Small internet service providers say SpaceX's Starlink shouldn't get federal funds to expand internet access

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Small internet service providers say SpaceX's Starlink shouldn't get federal funds to expand internet access
The SpaceX Falcon 9 rocket takes off at the Kennedy Space Center on May 30, 2020 in Cape Canaveral, Florida.Joe Raedle/Getty Images
  • Local internet service providers asked the FCC to look closely at winners of a fund to expand internet access.
  • The group says some, including SpaceX, are using "unproven" technology.
  • SpaceX is quickly deploying Starlink, a network of thousands of low-flying internet satellites.

Local internet service providers are pressuring the US Federal Communications Commission to "aggressively" vet winning applications submitted by satellite and fixed wireless providers for federal funds that would aim to expand internet access across the country.

The Rural Digital Opportunity Fund is meant to help provide broadband access to millions of people in rural areas or regions that are costly to serve. The fund, which has awarded $9.2 billion, is expected to finance the extension of broadband to 49 states over 10 years. The FCC said that the funds would bring broadband to over 10 million rural Americans.

Among the 180 winning bidders was Elon Musk's SpaceX, which was awarded $885 million for its Starlink endeavor. Starlink's aim is to provide high-speed internet to nearly any location on Earth through a network of low-flying satellites. Starlink winning bid said it would bring broadband to over 600,000 US homes in 35 states.

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A number of local electric cooperatives on Thursday questioned if some of the RDOF winners, like Starlink, can deliver what they have promised.

During a conference call Thursday, the National Rural Electric Cooperative Association, which represents over 900 local electric cooperatives, urged the FCC to look closely into the economic and technological viability of winning companies to decide if they are capable of delivering internet at the speed and reliability promised.

Though the winners have been chosen by the FCC, the firms still have to submit long-form applications to further detail their plans and qualifications, Ars Technica reported. The FCC could revoke funding if obligations aren't met, the publication said.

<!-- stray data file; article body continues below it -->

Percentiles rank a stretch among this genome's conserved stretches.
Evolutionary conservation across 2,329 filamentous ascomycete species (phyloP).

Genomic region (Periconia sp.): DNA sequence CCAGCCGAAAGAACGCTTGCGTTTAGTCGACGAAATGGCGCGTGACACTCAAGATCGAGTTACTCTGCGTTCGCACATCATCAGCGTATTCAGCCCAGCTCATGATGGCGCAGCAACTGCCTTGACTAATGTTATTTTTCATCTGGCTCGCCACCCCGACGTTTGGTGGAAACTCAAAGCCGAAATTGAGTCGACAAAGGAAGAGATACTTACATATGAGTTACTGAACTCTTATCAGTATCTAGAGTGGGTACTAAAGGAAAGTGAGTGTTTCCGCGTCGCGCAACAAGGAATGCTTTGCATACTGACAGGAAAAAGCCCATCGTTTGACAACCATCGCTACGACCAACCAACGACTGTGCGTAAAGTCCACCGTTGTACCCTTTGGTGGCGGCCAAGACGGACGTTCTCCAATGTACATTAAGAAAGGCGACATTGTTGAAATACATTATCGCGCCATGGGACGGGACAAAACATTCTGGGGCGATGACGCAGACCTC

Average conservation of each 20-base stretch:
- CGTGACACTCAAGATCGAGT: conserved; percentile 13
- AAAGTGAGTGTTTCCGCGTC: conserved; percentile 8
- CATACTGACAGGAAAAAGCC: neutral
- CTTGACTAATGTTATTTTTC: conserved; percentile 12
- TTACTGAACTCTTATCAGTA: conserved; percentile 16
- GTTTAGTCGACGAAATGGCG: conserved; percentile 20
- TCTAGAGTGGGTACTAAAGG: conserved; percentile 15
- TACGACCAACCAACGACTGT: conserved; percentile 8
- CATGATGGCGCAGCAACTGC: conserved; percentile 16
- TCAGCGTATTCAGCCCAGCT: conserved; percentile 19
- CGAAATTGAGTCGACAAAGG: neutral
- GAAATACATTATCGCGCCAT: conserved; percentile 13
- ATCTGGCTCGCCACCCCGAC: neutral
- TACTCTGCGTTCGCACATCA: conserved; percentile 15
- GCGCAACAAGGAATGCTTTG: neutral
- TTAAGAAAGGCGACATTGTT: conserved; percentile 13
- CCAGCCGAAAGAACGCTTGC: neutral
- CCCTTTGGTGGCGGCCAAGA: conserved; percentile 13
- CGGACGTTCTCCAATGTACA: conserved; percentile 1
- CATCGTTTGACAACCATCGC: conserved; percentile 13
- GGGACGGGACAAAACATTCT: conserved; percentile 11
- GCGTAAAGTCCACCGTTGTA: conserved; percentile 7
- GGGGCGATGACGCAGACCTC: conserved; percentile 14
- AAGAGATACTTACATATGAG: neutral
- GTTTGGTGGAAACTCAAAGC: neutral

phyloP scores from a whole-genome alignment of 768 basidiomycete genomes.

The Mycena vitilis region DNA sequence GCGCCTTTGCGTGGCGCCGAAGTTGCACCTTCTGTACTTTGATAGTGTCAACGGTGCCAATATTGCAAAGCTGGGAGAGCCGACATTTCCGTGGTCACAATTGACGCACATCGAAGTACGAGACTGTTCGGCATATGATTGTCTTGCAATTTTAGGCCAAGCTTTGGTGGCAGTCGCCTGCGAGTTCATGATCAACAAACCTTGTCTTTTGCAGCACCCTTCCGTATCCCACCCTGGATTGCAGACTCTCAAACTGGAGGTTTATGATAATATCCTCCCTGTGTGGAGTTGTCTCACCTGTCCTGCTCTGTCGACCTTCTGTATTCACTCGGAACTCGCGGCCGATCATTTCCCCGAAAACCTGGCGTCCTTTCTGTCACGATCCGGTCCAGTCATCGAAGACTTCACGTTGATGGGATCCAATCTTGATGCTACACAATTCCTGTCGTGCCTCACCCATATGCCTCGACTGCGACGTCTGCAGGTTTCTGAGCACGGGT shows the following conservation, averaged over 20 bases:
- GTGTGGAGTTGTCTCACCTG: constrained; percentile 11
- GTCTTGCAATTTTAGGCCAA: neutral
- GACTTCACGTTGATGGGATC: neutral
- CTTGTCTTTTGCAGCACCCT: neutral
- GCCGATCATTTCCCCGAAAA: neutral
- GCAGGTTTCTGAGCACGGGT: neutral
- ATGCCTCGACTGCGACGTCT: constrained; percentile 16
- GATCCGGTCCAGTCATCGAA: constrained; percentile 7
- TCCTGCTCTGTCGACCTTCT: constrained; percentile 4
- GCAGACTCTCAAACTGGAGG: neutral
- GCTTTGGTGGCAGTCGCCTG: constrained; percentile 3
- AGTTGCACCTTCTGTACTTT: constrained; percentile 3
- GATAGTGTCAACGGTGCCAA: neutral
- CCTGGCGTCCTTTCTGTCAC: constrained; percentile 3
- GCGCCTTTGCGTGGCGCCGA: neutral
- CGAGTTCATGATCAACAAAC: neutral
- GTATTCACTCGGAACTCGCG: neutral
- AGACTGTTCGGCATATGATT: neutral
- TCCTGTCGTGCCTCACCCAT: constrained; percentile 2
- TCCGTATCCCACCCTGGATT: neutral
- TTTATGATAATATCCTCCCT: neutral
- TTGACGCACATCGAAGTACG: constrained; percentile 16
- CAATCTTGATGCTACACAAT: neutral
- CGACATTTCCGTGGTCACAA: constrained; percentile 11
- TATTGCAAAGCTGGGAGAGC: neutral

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"Our concern really hinges on the fact that a number of bidders, they bid into higher speed categories with technologies that have not been proven to meet those speeds," said the association's CEO Jim Matheson. "A couple of examples SpaceX bid into the 100 down 20 megabits and up category, with their satellite program that's still in beta testing not a proven technology," Matheson said.

Read More: SpaceX launches 143 satellites after weather problems delayed the record-breaking mission

SpaceX didn't respond to a request for comment.

Last month it deployed 60 Starlink satellites ino space, bringing the total satellite internet constellation to 1,000 spacecraft. SpaceX has a goal of launching up to 42,000 Starlink satellites to provide superfast internet around the globe.

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Read More: MONEY FOR MARS: Inside SpaceX's quest to make Starlink the world's top off-planet internet business

NRECA wants to make sure the technology will indeed reach those who struggle to access the internet. "Rural America has been left behind so many times in the past," Matheson said.

Matheson cited previous examples of companies that received millions of dollars in federal funds to expand broadband services to rural areas but failed to do so, including CenturyLink and Frontier Communications. Both companies recently announced that they failed to meet the deployment deadline set when they received the funds, according to Matheson.

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Matheson and other critics on the call, including National Rural Telecommunications Cooperative, Midwest Energy & Communications in Michigan, and Choptank Electric Cooperative in Maryland, were also concerned that some of the locations that SpaceX is targeting for internet delivery are non-rural.

Starlink is expected to cover areas such as the Bronx in New York City and airports in Newark and Miami.

Separately, Russia may fine individuals or companies for using Starlink internet. The proposed law aims to prevent citizens from accessing the internet provided by Musk's satellites.

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